MANATEE -- Police have charged Janiya Thomas's mother with abuse of a dead body in the case surrounding the presumed death of the missing 11-year-old Bradenton girl.
Detectives obtained a warrant charging 31-year-old Keishanna Thomas with abuse of a dead body, also known as "Caylee's Law," after the daughter of Casey Anthony, and served her with it at the Manatee County jail, said Bradenton Police Chief Michael Radzilowski.
On Sunday night, law enforcement was called to the home of a family member who had discovered a body believed to be Janiya inside a freezer. Keishanna Thomas and a boyfriend, yet to be identified by police, brought the freezer to the home Oct. 14 under the guise she was being evicted.
According to a warrant affidavit obtained Thursday evening by the Bradenton Herald, the frozen body of a small black child was contorted to fit in a small cardboard box within the freezer, along with two boxes of baking soda. No other items were in the freezer.
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The warrant affidavit sheds light on an exchange between Thomas and a resident of the home where she reportedly dropped the freezer off last week. According to the document, the occupant asked Thomas why the freezer was locked. Thomas said she didn't want the occupant to steal her meat. The occupant also asked Thomas why she was plugging it in and Thomas replied she didn't want her meat to go bad.
According to the affidavit,
it was determined the child's body was placed in the cardboard box prior to being placed in the freezer.
Earlier Thursday, police said the Medical Examiner's Office would be unable to identify the body found in the freezer or determine the cause of death before next week.
An autopsy conducted Wednesday afternoon was inconclusive and more testing has been scheduled. Radzilowski said sometime next week, after all evidence is evaluated by the medical examiner, an identification or cause of death would be determined.
"They are pretty sure they know who it is and know the cause of death, but they need to make sure they have medical findings that confirm their beliefs," Radzilowski said.
Thomas, now charged with abuse of a dead body, contempt of court, aggravated child abuse and child abuse, will appear in court at 1 p.m. Friday on the abuse of dead body charge.
Keishanna Thomas on Thursday again refused to talk to a judge about her daughter.
Thomas was first brought before a judge Oct. 16 after refusing to tell investigators with the Manatee County Sheriff's Office Child Protective Investigative Division of the child's whereabouts. Investigators had come to the Thomas home in the Village at Cortez Apartments, 488 51st St. W., Bradenton to remove all five of her children as part of a child-abuse case involving her 12-year-old son.
Thomas was held in contempt of court and held without bond at the Manatee County jail after she refused to tell Circuit Judge Scott Brownell anything about Janiya's whereabouts or well-being.
Several hours later, CPI investigators reported Janiya missing to the Bradenton Police Department.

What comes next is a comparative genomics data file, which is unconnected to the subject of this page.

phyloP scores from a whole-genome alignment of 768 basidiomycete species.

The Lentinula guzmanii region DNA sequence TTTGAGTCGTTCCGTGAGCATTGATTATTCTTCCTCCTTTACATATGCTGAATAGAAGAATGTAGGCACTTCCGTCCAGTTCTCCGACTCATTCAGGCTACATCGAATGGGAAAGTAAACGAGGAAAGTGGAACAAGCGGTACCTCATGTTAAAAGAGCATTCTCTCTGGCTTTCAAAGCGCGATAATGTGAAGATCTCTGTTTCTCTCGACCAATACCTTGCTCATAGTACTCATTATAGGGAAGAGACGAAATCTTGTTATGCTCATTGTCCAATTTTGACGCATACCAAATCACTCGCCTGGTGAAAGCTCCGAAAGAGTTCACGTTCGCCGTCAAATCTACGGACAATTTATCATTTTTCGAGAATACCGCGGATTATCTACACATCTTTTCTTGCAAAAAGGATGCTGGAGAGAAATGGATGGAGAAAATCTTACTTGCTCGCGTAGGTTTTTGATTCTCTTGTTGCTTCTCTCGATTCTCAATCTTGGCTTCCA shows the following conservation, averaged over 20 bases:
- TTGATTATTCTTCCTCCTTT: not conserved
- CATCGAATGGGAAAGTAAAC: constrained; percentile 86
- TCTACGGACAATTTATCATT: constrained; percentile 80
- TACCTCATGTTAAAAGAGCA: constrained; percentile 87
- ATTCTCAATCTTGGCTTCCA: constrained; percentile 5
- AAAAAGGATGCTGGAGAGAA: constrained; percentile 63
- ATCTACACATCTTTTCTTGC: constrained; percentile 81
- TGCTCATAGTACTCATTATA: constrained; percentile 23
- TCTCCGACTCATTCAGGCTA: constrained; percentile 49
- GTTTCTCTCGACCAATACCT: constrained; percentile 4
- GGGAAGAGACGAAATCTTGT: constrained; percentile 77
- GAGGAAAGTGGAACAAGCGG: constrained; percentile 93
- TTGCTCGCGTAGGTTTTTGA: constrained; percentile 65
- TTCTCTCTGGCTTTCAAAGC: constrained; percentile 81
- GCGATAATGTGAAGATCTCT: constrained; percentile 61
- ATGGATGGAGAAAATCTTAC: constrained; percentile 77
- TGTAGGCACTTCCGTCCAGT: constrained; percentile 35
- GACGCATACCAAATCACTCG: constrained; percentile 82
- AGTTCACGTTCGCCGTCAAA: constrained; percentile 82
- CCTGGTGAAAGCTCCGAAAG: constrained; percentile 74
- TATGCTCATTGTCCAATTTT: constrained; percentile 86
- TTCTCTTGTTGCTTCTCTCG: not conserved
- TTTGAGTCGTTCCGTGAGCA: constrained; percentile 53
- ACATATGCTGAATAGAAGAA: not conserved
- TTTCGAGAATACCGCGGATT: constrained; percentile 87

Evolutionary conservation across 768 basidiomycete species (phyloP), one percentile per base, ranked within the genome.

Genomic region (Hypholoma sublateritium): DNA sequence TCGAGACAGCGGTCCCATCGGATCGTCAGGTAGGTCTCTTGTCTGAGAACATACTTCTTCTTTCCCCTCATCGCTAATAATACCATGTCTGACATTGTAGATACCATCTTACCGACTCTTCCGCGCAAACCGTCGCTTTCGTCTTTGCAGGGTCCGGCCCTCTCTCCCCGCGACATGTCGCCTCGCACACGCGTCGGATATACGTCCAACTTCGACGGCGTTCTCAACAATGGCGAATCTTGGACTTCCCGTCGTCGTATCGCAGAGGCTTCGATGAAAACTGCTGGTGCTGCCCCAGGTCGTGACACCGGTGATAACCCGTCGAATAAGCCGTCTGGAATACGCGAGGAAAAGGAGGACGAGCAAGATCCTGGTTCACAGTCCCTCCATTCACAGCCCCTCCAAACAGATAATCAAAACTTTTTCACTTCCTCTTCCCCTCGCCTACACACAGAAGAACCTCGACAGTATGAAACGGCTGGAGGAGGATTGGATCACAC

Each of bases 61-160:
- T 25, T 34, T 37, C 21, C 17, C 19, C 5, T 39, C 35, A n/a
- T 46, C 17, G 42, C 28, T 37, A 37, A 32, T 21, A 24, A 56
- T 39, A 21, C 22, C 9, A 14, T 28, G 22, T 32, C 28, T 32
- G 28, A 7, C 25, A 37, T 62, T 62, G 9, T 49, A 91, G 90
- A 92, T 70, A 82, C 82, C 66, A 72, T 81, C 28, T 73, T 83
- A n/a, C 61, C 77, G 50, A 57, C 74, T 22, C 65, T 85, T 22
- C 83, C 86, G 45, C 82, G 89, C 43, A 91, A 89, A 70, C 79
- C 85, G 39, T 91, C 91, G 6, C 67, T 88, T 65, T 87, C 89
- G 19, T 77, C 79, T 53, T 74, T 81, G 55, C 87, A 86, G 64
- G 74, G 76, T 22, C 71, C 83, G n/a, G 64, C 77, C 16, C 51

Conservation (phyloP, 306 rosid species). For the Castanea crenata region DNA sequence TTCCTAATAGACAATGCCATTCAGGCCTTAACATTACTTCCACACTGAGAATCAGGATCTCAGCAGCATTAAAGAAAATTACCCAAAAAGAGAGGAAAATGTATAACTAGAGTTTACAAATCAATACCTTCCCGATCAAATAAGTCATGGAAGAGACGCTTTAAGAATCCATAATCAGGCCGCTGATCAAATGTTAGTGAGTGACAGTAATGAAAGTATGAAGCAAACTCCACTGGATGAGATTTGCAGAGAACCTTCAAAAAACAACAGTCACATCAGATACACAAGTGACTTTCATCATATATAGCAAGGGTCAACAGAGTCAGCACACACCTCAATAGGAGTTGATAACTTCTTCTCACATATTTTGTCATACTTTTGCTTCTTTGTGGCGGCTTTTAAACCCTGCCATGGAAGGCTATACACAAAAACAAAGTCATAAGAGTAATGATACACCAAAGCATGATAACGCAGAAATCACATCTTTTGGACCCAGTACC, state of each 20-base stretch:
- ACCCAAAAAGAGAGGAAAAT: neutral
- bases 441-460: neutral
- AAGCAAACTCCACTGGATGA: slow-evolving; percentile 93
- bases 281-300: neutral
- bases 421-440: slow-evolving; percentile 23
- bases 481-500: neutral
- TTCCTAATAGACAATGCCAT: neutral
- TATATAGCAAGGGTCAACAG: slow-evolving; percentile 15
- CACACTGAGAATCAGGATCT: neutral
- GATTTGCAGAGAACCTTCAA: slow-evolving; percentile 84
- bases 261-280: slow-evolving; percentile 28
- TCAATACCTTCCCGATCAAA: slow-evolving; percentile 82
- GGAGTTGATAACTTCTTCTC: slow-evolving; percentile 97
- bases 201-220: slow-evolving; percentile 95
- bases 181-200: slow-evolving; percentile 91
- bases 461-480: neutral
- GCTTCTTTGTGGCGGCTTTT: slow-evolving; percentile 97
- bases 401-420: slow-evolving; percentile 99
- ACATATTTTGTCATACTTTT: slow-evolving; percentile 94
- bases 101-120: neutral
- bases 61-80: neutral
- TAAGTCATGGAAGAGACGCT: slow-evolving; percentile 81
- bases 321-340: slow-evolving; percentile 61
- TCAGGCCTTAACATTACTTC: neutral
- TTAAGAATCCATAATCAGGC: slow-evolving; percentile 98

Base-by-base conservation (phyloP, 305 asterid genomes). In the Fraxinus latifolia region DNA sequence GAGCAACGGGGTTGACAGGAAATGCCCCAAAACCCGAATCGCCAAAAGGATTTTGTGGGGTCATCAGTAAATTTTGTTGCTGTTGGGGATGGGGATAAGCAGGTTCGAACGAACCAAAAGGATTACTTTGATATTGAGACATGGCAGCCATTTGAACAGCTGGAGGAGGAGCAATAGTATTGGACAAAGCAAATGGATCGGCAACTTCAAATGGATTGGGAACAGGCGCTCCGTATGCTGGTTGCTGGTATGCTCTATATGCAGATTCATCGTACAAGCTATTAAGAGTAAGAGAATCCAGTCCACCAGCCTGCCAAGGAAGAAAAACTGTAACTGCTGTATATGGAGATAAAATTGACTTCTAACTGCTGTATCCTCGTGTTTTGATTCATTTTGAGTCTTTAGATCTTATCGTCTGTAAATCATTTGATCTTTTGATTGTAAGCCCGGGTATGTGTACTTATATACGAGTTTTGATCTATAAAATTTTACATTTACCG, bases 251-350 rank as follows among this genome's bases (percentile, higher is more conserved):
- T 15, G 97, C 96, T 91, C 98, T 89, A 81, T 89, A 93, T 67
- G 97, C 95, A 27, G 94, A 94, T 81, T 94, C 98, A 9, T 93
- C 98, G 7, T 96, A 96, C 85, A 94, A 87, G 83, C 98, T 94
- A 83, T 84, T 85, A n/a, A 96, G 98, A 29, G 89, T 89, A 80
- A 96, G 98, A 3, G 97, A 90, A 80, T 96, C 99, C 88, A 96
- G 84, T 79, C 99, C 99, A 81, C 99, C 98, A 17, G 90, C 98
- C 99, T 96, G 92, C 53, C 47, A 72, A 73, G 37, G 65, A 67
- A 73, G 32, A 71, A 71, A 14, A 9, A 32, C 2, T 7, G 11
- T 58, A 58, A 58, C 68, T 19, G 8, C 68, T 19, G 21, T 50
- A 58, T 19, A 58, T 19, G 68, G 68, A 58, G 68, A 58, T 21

On Saturday, three of Thomas' other children -- ages 15, 12 and 9 -- were interviewed by investigators. One child said it had been more than a year since they had seen Janiya, who reportedly was often beaten and locked in the bathroom for days at a time by Thomas.
On Thursday morning, Circuit Judge Diana Moreland again ordered Thomas held in jail on contempt of court charges when she refused to talk. Her lawyer, Assistant Public Defender Franklin Roberts, said he has advised Thomas to answer the judge's questions.
Assistant State's Attorney Art Brown informed Moreland they are still waiting on test results.
Caylee's Law was signed into effect in 2012 by Gov. Rick Scott after outrage sparked by the Casey Anthony trial. Anthony was found not guilty of her daughter's death, but Caylee was not reported missing for 31 days after she vanished and then Anthony initially lied to police during the investigation.
The Florida Department of Children and Families sent a Critical Incident Rapid Response Team to Bradenton to review the presumed death case Monday because there had been a verified report and involvement between CPI and the family in the 12 months before the discovery of the body.
On Thursday afternoon, without yet releasing any of the requested reports of the multiple investigations involving Thomas, DCF released a statement from DCF Secretary Mike Carroll.
"After the horrific tragedy of the murder of an innocent child, we have to stop and think about what we can do to get better to ensure this does not happen again," Carroll said.
Janiya was last seen by child welfare workers during a home visit in June 2014 during which her mother reportedly became uncooperative. Case management and Children's Legal Services recommended the case be closed as "non-compliant" with the understanding court action would be appropriate if another complaint were received.
"The recommendation to close the 2014 Thomas case as non-compliant when Ms.Thomas refused voluntary services was a joint consensus among the Manatee County Sheriff's Office's child protective investigators, Sarasota Family YMCA case managers and DCF's Children's Legal Services. When this joint recommendation was made, all of the children were with the family," Carroll said.
Jessica De Leon, Herald law enforcement reporter, can be reached at 941-745-7049. You can follow her on Twitter @JDeLeon1012.